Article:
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Creating a Culture of Trust and Loyalty


Pictured: General Chuikov (center) discussing battle plans with 8th Guards officers


Authentic leaders create a culture of trust and loyalty, and Marshal Chuikov understood this dynamic well. Training soldiers and developing battle plans were activities in which he excelled, and his years of successful leadership and numerous victories stand as a testament to his effectiveness. Chuikov remained at the front lines of battle throughout the Great Patriotic War. Michael Jones shared in his work titled Stalingrad: How the Red Army Triumphed how Vasily Ivanovich “did not want to risk his men’s lives in such a cavalier fashion” as he observed other generals doing by commanding at a distance away from the front (see Chapter 3). In his book Stalingrad Guards Go West, Chuikov shares his thoughts on gaining confidence and loyalty within the ranks. He recognized the need to establish a relationship of trust with his troops through clarity of communication and by his active presence with them in battle.


“Any tactical technique is only valuable when it is understandable to every soldier, when it can be performed by everyone, from officers to ordinary soldiers. Suvorov once said that ‘every soldier must understand his maneuver.’ These words were not spoken by him by chance. Above a map, in the quiet of a dugout or in an office, the commander of an army, front, or staff officer can invent many tactical techniques with the most complex restructuring, which, from a speculative point of view, may also seem very effective. But they must be necessarily simple, easy to execute, they must be mastered, and not only understood by the immediate performers, the soldiers. When you are dealing with large masses of people in which there are thousands of different characters, fast, slow, with excellent reaction, with delayed reaction, this is not easy to achieve. The training of the troops is precisely measured by the combat techniques they have mastered. In battle, there are no easy maneuvers because the enemy also does not sleep. He is watching you, can guess your technique if you delayed its execution, and apply a counter-technique a result of which you will suffer heavy losses.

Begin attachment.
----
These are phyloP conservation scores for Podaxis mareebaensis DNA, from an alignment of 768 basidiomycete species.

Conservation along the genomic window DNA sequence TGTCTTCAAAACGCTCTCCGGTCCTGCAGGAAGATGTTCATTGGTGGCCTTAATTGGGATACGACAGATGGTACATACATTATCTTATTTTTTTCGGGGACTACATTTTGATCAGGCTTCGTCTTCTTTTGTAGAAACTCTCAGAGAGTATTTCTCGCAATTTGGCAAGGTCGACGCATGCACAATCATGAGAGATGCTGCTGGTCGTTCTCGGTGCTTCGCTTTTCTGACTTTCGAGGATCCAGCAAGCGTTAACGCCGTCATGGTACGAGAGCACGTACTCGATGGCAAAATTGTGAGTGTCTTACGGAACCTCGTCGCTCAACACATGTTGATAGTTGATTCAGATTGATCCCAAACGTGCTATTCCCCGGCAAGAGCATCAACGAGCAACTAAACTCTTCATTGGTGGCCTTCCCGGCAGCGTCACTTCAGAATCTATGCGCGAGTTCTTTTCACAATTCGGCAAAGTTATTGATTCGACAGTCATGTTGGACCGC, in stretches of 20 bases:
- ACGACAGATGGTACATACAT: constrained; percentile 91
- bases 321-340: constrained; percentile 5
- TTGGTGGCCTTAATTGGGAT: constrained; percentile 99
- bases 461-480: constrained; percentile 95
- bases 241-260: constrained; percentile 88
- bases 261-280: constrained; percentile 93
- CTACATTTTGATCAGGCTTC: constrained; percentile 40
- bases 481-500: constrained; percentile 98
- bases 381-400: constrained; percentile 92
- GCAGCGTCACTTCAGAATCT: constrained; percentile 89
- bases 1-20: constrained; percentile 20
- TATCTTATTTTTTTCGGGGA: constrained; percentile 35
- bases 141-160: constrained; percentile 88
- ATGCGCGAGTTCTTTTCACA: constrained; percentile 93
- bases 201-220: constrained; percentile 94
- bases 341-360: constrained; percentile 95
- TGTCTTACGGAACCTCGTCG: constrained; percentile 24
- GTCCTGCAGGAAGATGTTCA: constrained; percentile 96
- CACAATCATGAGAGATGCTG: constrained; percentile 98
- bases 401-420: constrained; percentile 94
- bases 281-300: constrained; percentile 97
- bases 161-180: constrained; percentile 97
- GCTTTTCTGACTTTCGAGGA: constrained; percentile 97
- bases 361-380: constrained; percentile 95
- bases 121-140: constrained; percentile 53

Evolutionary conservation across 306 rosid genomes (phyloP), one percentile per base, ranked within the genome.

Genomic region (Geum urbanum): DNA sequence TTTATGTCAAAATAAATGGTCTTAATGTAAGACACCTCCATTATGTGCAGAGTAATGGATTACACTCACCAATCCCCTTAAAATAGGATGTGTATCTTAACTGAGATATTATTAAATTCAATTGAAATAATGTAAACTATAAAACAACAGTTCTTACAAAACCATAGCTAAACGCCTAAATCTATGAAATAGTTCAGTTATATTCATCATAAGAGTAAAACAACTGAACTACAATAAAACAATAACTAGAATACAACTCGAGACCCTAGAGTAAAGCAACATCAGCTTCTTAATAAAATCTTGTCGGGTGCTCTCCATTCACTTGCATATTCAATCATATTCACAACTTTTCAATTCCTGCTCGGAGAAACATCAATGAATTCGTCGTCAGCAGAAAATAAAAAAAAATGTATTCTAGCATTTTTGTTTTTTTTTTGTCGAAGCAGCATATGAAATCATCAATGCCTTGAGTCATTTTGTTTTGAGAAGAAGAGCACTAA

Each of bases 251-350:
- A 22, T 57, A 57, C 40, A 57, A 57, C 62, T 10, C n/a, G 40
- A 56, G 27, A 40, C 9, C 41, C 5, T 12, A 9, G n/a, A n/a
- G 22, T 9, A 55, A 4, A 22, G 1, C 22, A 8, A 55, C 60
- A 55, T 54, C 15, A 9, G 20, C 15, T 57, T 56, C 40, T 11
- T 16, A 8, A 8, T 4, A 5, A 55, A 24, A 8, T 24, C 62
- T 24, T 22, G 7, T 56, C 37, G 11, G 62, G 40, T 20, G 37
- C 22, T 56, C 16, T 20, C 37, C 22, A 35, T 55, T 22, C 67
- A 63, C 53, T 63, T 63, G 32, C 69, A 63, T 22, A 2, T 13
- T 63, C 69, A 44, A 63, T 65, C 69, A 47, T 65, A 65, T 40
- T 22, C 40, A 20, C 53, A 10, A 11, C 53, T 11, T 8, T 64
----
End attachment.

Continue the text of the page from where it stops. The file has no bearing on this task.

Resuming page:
The soldiers of the 8th Guards Army, according to the experience of battles in Stalingrad, believed in their commanders. Therefore, everything new that was introduced into the 8th Guards Army was picked up and studied. This is a big, great thing—the soldier's trust in the commander's plan. It gave rise to a desire to understand and master this plan. For the most brilliant thought of a commander, if the soldier did not believe in it, if he did not understand it, is incapable of engendering anything but confusion” (89).



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